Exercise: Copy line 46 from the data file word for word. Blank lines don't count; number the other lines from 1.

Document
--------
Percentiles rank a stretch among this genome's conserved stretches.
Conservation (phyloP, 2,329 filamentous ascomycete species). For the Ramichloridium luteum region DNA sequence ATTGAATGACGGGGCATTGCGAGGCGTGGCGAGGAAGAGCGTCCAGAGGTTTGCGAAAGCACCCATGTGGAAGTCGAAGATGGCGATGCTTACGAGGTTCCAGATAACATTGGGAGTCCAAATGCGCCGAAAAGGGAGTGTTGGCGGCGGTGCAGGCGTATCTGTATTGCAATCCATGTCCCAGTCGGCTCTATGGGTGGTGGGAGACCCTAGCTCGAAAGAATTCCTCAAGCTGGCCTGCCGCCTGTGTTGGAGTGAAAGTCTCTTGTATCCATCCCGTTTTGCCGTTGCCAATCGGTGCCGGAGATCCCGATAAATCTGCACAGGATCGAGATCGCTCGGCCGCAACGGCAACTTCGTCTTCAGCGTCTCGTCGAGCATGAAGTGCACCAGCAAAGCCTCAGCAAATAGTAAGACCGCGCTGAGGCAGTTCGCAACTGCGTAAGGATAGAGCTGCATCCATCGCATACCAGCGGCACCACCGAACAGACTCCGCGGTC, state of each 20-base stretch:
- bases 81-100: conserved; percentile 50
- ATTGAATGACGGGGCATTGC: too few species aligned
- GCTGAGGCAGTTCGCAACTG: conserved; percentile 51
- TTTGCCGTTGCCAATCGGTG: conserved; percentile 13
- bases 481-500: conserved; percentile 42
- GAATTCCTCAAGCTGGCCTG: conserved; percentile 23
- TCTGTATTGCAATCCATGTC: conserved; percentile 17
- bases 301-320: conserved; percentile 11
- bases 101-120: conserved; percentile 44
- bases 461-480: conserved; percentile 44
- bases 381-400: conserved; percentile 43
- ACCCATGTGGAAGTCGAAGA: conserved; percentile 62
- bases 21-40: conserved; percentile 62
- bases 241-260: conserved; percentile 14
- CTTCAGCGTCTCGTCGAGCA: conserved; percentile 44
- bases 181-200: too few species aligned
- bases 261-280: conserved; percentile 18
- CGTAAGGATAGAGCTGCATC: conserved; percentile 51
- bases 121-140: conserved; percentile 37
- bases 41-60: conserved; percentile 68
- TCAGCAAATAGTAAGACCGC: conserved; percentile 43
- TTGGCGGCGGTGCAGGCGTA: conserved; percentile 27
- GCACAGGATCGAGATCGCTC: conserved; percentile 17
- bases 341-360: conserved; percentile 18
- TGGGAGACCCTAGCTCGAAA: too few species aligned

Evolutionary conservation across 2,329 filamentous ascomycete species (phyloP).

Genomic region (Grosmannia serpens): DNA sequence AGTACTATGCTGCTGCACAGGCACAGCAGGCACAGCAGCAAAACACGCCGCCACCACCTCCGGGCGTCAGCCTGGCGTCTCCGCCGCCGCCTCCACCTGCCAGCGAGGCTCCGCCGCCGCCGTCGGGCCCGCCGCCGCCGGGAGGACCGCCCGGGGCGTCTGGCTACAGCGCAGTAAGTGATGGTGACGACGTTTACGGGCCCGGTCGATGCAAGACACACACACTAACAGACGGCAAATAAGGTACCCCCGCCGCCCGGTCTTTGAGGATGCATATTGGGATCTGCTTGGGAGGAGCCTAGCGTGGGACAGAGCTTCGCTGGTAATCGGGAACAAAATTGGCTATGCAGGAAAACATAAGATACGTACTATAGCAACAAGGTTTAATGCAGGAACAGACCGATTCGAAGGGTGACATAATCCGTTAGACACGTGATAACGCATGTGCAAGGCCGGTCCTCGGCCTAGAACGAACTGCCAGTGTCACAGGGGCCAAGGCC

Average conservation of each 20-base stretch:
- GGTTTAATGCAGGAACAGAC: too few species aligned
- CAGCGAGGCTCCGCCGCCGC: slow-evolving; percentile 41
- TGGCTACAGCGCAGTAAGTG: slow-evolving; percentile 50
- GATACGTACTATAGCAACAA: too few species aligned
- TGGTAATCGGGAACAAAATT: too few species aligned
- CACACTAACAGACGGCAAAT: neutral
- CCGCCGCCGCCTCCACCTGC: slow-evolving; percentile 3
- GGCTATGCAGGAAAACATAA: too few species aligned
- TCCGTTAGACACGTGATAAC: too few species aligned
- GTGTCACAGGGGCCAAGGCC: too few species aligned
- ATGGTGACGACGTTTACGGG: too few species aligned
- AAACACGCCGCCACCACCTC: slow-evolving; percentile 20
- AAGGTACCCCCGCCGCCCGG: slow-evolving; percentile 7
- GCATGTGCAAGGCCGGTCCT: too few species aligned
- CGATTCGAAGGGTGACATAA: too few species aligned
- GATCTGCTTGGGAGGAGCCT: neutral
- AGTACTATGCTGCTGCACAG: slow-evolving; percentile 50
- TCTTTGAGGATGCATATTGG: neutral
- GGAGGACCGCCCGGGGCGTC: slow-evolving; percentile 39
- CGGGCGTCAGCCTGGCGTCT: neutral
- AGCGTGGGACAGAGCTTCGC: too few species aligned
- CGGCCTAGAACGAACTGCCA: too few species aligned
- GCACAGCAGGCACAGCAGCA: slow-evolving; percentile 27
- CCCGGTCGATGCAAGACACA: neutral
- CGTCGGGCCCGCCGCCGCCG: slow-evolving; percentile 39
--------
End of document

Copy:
- GATCTGCTTGGGAGGAGCCT: neutral